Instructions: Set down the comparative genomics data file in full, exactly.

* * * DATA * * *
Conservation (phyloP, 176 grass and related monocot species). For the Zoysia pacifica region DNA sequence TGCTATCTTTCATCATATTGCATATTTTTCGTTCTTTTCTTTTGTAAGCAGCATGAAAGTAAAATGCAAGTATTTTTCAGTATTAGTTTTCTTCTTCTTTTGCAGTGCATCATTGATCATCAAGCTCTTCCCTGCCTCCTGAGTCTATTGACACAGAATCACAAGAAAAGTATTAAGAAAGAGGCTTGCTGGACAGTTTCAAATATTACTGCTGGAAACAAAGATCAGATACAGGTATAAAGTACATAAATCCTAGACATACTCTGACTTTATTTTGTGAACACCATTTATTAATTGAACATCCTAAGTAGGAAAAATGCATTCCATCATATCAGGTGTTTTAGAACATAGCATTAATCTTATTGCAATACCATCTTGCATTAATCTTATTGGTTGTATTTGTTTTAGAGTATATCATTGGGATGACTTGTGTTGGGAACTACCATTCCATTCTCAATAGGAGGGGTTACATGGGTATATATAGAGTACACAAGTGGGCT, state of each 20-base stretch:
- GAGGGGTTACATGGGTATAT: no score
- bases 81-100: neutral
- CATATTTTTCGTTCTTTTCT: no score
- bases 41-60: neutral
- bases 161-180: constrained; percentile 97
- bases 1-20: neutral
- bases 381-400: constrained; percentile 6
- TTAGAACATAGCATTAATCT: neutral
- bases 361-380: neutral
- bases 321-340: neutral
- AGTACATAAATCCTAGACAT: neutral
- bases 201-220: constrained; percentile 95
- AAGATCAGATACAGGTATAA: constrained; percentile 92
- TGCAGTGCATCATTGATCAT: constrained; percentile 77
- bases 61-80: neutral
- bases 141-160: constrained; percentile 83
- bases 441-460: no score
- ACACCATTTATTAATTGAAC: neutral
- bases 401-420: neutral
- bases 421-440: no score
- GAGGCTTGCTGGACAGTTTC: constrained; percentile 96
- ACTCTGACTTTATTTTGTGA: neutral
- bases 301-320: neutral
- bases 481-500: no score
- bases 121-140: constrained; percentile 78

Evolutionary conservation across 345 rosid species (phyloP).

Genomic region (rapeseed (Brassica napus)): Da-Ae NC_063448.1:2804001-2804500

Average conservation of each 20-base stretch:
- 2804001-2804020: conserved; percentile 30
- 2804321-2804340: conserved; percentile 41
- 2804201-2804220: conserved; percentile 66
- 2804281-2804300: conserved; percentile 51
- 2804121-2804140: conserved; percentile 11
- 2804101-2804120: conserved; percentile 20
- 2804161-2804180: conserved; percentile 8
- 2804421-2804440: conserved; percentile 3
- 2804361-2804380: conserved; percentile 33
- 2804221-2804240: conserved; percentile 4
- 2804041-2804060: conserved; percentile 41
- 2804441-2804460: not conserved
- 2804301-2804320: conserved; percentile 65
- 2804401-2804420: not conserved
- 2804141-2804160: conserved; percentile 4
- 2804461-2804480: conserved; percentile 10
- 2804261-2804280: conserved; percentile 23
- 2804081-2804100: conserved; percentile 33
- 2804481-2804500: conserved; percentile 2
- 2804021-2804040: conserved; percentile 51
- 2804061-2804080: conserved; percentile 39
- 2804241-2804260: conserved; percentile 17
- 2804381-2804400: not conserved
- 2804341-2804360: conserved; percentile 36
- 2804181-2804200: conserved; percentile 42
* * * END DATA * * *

Conservation (phyloP, 176 grass and related monocot species). For the Zoysia pacifica region DNA sequence TGCTATCTTTCATCATATTGCATATTTTTCGTTCTTTTCTTTTGTAAGCAGCATGAAAGTAAAATGCAAGTATTTTTCAGTATTAGTTTTCTTCTTCTTTTGCAGTGCATCATTGATCATCAAGCTCTTCCCTGCCTCCTGAGTCTATTGACACAGAATCACAAGAAAAGTATTAAGAAAGAGGCTTGCTGGACAGTTTCAAATATTACTGCTGGAAACAAAGATCAGATACAGGTATAAAGTACATAAATCCTAGACATACTCTGACTTTATTTTGTGAACACCATTTATTAATTGAACATCCTAAGTAGGAAAAATGCATTCCATCATATCAGGTGTTTTAGAACATAGCATTAATCTTATTGCAATACCATCTTGCATTAATCTTATTGGTTGTATTTGTTTTAGAGTATATCATTGGGATGACTTGTGTTGGGAACTACCATTCCATTCTCAATAGGAGGGGTTACATGGGTATATATAGAGTACACAAGTGGGCT, state of each 20-base stretch:
- GAGGGGTTACATGGGTATAT: no score
- bases 81-100: neutral
- CATATTTTTCGTTCTTTTCT: no score
- bases 41-60: neutral
- bases 161-180: constrained; percentile 97
- bases 1-20: neutral
- bases 381-400: constrained; percentile 6
- TTAGAACATAGCATTAATCT: neutral
- bases 361-380: neutral
- bases 321-340: neutral
- AGTACATAAATCCTAGACAT: neutral
- bases 201-220: constrained; percentile 95
- AAGATCAGATACAGGTATAA: constrained; percentile 92
- TGCAGTGCATCATTGATCAT: constrained; percentile 77
- bases 61-80: neutral
- bases 141-160: constrained; percentile 83
- bases 441-460: no score
- ACACCATTTATTAATTGAAC: neutral
- bases 401-420: neutral
- bases 421-440: no score
- GAGGCTTGCTGGACAGTTTC: constrained; percentile 96
- ACTCTGACTTTATTTTGTGA: neutral
- bases 301-320: neutral
- bases 481-500: no score
- bases 121-140: constrained; percentile 78

Evolutionary conservation across 345 rosid species (phyloP).

Genomic region (rapeseed (Brassica napus)): Da-Ae NC_063448.1:2804001-2804500

Average conservation of each 20-base stretch:
- 2804001-2804020: conserved; percentile 30
- 2804321-2804340: conserved; percentile 41
- 2804201-2804220: conserved; percentile 66
- 2804281-2804300: conserved; percentile 51
- 2804121-2804140: conserved; percentile 11
- 2804101-2804120: conserved; percentile 20
- 2804161-2804180: conserved; percentile 8
- 2804421-2804440: conserved; percentile 3
- 2804361-2804380: conserved; percentile 33
- 2804221-2804240: conserved; percentile 4
- 2804041-2804060: conserved; percentile 41
- 2804441-2804460: not conserved
- 2804301-2804320: conserved; percentile 65
- 2804401-2804420: not conserved
- 2804141-2804160: conserved; percentile 4
- 2804461-2804480: conserved; percentile 10
- 2804261-2804280: conserved; percentile 23
- 2804081-2804100: conserved; percentile 33
- 2804481-2804500: conserved; percentile 2
- 2804021-2804040: conserved; percentile 51
- 2804061-2804080: conserved; percentile 39
- 2804241-2804260: conserved; percentile 17
- 2804381-2804400: not conserved
- 2804341-2804360: conserved; percentile 36
- 2804181-2804200: conserved; percentile 42